Up until pretty recently, most post tools were bottlenecked by the price of those systems. Only businesses with access to capital could find the dollars necessary to outfit post gear. I worked for Avid in 2001 when the first DS|HD system was sold in Los Angeles… at a list price of US $300,000. For compositing and visual effects, it really wasn’t that long ago when an Inferno was more than a million dollars. Audio editing? I worked on a Studer Dyaxis when it was close to $200,000.

And once a project was complete, where would it be seen? There were broadcast shows and theatrical releases. Those distribution outlets were so narrow and rarified that you had to be in a major market and then within a studio system in that market just to be considered. (There was the wild west of public access, but that usually started and ended with wild-eyed crackpots and awkward musicians.)

This has been the case for 100 years. The cost of technology and extremely narrow distribution outlets forced creators to focus on those problems and how to overcome them.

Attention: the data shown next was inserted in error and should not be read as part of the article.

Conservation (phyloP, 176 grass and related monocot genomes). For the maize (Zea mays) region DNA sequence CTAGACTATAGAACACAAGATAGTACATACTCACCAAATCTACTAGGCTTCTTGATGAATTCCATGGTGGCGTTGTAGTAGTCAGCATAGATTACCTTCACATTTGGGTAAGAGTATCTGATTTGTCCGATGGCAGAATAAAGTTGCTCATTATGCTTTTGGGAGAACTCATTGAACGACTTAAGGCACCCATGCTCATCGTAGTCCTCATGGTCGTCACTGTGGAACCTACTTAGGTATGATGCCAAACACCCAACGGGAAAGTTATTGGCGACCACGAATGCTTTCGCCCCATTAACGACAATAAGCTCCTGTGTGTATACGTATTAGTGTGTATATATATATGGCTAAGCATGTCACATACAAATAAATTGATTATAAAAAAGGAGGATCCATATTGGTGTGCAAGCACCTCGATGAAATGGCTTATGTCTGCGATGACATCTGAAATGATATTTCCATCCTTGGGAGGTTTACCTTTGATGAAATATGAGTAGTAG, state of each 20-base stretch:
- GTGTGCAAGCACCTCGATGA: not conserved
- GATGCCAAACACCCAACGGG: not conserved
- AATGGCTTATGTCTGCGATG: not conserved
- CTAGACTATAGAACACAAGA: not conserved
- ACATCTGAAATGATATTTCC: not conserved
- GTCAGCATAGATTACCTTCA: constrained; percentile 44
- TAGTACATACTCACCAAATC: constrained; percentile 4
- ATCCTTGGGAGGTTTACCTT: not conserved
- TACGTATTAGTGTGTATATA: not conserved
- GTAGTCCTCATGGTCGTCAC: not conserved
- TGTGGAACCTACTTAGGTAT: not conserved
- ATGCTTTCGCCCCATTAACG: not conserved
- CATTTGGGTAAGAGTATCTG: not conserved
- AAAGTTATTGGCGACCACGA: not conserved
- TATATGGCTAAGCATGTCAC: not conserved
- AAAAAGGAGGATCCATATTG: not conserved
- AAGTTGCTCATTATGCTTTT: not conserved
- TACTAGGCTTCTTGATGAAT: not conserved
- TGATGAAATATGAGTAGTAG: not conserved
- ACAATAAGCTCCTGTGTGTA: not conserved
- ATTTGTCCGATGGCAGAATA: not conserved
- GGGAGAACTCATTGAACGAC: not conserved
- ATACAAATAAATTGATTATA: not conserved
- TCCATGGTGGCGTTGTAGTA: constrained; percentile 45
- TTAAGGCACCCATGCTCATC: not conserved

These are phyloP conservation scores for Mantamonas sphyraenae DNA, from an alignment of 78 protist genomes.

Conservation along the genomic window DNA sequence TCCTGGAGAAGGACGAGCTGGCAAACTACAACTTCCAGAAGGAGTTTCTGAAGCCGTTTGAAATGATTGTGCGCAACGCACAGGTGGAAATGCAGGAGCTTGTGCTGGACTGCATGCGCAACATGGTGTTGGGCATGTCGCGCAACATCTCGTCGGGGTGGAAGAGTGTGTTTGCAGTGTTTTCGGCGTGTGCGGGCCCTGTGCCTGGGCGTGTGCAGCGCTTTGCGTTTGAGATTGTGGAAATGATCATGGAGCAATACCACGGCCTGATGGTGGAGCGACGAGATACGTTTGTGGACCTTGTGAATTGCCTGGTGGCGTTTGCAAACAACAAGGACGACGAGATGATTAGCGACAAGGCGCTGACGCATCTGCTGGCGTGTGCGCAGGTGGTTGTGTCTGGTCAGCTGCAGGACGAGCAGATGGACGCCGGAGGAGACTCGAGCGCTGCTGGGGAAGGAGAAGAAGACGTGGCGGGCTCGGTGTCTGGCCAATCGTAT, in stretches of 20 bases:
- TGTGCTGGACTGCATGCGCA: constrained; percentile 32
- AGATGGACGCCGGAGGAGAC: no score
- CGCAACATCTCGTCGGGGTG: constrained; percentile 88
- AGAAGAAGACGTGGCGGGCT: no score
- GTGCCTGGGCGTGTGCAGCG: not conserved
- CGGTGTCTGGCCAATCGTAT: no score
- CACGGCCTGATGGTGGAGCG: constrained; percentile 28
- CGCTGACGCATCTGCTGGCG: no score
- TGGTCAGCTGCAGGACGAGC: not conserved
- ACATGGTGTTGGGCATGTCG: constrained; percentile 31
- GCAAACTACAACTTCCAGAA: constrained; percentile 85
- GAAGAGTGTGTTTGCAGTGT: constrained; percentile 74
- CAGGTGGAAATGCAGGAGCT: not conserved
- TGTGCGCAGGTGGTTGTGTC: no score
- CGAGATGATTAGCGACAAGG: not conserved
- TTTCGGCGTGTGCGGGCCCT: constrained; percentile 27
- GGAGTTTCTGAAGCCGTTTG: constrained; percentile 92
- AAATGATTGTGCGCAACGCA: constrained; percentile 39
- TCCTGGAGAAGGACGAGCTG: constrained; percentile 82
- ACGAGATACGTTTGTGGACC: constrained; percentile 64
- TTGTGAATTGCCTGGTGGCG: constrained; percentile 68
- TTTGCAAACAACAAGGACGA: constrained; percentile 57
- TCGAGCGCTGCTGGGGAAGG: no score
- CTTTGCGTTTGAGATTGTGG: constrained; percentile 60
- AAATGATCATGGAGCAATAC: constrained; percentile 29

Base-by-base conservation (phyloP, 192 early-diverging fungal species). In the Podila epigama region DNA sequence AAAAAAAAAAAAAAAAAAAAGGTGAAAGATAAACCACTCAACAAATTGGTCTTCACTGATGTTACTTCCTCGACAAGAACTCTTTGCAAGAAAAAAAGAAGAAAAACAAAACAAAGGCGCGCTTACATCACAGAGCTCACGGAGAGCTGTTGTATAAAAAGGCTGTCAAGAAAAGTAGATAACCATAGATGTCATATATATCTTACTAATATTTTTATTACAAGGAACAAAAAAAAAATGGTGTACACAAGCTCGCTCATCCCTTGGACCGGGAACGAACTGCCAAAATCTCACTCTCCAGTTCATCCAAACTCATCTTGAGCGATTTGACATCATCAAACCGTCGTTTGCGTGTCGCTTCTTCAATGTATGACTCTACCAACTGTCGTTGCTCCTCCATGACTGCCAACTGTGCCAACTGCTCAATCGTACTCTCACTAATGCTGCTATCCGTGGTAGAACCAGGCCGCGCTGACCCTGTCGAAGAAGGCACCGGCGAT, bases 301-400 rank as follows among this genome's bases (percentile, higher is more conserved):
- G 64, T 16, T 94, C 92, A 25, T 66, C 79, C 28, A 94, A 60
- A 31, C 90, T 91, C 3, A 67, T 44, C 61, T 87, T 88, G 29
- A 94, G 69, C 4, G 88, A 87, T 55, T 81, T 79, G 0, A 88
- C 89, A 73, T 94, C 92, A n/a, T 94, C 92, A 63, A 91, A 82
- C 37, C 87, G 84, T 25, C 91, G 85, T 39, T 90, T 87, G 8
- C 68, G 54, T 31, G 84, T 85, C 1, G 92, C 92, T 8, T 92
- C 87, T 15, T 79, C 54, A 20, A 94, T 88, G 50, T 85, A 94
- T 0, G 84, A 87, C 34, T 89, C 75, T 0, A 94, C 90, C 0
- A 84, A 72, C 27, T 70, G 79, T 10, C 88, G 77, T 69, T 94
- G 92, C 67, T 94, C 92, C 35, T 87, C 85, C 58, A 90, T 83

That is no longer a problem. (That’s a tremor big enough to knock a few things down…)

I have all the tools for completing a movie on my laptop — editing, effects, audio, color, publish. Including the laptop, the grand total I’ve spent for those tools is under $3,000. I may have to go buy some storage for another couple thousand… or maybe I’ll just let Adobe Anywhere take care of that. And I can distribute that movie via any one of a dozen outlets. That movie is then instantly available on screens worldwide by typing a few characters into a free piece of software — the browser.

The problem now is not tools or distribution — it is “getting noticed.” That is a  fundamental shift. And the mindset shift that accompanies it is an earthquake that could level the post industry.

That is what is on the mind of online creators I talk to. It starts with, “Well, I’ll put up a Website.” And it ends with the kinds of conversations I’ve been having at YouTube.

If you read my last post (https://postperspective.com/blog-the-future-of-post-one-mans-vision), this will sound like a broken record (anachronistic reference, anyone?), but post facilities and the post infrastructure are missing this shift. And in missing that shift, they no longer appeal to most creators.

I used to hear people say they are mixing at a big audio post studio, or that they are going to a large VFX house. Those were badges of honor. That said you had crossed some unspoken line. You had money. You were going to hang with the big dogs and get cookies at PoP or cake at SnackFrame. You may have even been able to utter the magic phrase, “Studio backing.”